IFR is committed to protecting and respecting your privacy.
Information we may collect from you
We may collect and process the following data about you:
- Information that you provide by filling in forms, polls and surveys on this blog. This includes information provided at the time of subscribing to any services we may offer, posting material or requesting further services. We may also ask you for information when you report a problem with our blog.
- If you contact us, we may keep a record of that correspondence.
- Details of your visits to our site including, but not limited to, traffic data, location data, weblogs and other communication data, and the resources that you access.
When we provide services, we want to make them easy, useful and reliable. Where services are delivered on the internet, this sometimes involves placing small amounts of information on your device, for example, your computer or mobile phone. These include small files known as cookies. They cannot be used to identify you personally.
These pieces of information are used to improve services for you, for example, by:
- enabling a service to recognise your device so you don’t have to give the same information several times during one task
- recognising that you may already have given a username and password so you don’t need to do it for every web page requested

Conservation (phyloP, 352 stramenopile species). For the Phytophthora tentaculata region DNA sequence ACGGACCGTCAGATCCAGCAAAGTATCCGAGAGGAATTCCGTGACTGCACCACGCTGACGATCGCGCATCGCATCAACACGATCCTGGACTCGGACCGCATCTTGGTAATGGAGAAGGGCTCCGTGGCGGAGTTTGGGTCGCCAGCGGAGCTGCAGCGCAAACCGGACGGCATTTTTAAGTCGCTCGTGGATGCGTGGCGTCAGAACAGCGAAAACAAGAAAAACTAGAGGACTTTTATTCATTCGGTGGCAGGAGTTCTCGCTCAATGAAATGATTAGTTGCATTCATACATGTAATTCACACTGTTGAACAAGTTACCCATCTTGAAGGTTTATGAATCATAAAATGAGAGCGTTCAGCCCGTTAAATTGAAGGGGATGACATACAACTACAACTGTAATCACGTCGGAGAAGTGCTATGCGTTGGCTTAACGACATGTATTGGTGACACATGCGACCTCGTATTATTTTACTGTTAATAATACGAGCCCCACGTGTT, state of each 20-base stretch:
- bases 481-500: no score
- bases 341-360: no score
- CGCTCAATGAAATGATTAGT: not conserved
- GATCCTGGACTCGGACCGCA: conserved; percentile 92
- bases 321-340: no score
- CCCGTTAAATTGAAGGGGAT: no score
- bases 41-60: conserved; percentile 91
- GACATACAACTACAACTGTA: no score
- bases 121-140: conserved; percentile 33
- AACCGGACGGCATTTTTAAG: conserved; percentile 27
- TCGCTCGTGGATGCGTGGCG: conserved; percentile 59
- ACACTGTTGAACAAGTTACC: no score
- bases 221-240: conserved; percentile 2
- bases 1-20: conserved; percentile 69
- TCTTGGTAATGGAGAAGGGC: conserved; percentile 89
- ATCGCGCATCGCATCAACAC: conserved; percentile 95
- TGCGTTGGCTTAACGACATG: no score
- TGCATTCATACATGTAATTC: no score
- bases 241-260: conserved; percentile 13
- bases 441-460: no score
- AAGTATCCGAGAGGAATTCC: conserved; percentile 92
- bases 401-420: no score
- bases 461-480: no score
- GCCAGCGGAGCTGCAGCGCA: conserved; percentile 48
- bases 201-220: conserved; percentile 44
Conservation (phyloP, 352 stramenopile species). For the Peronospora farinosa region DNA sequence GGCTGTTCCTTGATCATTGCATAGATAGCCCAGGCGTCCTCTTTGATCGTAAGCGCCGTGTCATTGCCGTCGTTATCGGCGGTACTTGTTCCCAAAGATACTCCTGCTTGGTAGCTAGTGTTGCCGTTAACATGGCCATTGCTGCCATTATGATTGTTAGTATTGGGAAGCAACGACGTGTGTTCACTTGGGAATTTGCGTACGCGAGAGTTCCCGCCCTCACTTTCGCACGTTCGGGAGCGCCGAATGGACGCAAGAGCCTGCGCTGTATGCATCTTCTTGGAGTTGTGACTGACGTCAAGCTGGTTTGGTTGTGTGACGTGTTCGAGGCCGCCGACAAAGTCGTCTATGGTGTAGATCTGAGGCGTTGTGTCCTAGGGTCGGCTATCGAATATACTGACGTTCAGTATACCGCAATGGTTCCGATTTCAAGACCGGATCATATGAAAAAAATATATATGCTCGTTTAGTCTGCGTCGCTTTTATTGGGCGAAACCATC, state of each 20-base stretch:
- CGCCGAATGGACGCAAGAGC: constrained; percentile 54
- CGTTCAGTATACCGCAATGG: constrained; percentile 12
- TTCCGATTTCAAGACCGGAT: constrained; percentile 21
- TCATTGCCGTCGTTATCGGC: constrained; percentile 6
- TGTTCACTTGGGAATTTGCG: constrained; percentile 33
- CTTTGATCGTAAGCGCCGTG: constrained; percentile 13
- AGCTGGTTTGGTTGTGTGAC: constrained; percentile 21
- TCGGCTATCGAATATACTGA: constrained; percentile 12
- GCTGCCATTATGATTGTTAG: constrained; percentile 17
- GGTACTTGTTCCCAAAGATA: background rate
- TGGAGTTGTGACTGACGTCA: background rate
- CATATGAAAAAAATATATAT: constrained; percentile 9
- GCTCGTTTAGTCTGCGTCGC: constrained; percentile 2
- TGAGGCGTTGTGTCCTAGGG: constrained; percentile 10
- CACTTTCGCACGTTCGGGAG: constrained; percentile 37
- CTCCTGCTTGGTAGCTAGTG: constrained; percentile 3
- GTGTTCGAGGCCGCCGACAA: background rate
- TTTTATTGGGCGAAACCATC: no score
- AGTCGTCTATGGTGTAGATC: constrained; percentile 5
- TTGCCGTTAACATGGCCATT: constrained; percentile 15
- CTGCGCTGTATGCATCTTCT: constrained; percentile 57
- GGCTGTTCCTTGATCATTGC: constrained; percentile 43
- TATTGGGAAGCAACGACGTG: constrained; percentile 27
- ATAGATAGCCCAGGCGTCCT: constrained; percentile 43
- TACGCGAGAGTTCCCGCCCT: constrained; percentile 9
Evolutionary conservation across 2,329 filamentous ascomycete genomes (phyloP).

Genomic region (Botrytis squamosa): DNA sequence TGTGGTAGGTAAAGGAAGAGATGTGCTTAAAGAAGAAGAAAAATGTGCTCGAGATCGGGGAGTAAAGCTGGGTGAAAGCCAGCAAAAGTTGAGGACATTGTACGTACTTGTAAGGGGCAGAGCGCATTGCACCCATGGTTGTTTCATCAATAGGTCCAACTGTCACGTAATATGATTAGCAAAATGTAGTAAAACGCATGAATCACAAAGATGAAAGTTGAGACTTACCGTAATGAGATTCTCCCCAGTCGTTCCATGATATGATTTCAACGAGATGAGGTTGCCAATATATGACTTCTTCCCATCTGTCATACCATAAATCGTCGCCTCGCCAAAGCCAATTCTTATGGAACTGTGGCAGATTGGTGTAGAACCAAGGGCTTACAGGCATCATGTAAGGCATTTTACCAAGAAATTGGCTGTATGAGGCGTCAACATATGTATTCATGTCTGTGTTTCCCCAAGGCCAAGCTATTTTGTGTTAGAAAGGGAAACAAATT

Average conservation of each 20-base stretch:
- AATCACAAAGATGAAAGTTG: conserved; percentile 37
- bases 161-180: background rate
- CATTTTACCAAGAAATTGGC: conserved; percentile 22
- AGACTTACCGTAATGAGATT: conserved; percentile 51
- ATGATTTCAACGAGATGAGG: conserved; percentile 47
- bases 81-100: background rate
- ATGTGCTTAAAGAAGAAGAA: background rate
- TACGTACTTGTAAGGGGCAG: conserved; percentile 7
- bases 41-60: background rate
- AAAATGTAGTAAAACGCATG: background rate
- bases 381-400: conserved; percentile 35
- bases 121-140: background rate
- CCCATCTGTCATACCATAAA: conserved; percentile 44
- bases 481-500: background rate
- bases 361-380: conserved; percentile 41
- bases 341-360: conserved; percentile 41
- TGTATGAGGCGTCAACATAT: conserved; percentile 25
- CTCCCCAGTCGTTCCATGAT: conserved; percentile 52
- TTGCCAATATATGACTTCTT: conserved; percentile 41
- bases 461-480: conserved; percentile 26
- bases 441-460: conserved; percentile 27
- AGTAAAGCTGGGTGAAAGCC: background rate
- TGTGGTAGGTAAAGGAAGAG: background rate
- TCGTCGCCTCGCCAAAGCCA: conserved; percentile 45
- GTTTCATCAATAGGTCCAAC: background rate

- measuring how many people are using our services, so they can be made easier to use and there is enough capacity to ensure they are fast
For more information on deleting and controlling cookies visit AboutCookies.org.
Cookies for improving service
Google Analytics sets cookies to help us accurately estimate the number of visitors to the website and volumes of usage. This is to ensure that we provide a fast service that is available when you want it. You may wish to visit Google’s Privacy Center.
Cookies for sharing our content
We use AddThis on many of our pages to enable you to socially bookmark content from the site. The selection of buttons displayed is tailored to each visitor’s past use of social media sites to enable you to quickly post a link to a page on our site from the services you use most frequently.
Cookies for commenting
WordPress sets cookies so that you don’t have to fill in your name and email address every time you want to comment on our blog, and so you can see your comments that are awaiting moderation. Our WordPress spam filter also sets cookies to ensure spam comments from automated bots are caught before they appear on the blog.
Cookie for voting in our polls
We use Polldaddy to run our online polls. It sets a cookie to restrict multiple voting from any single device.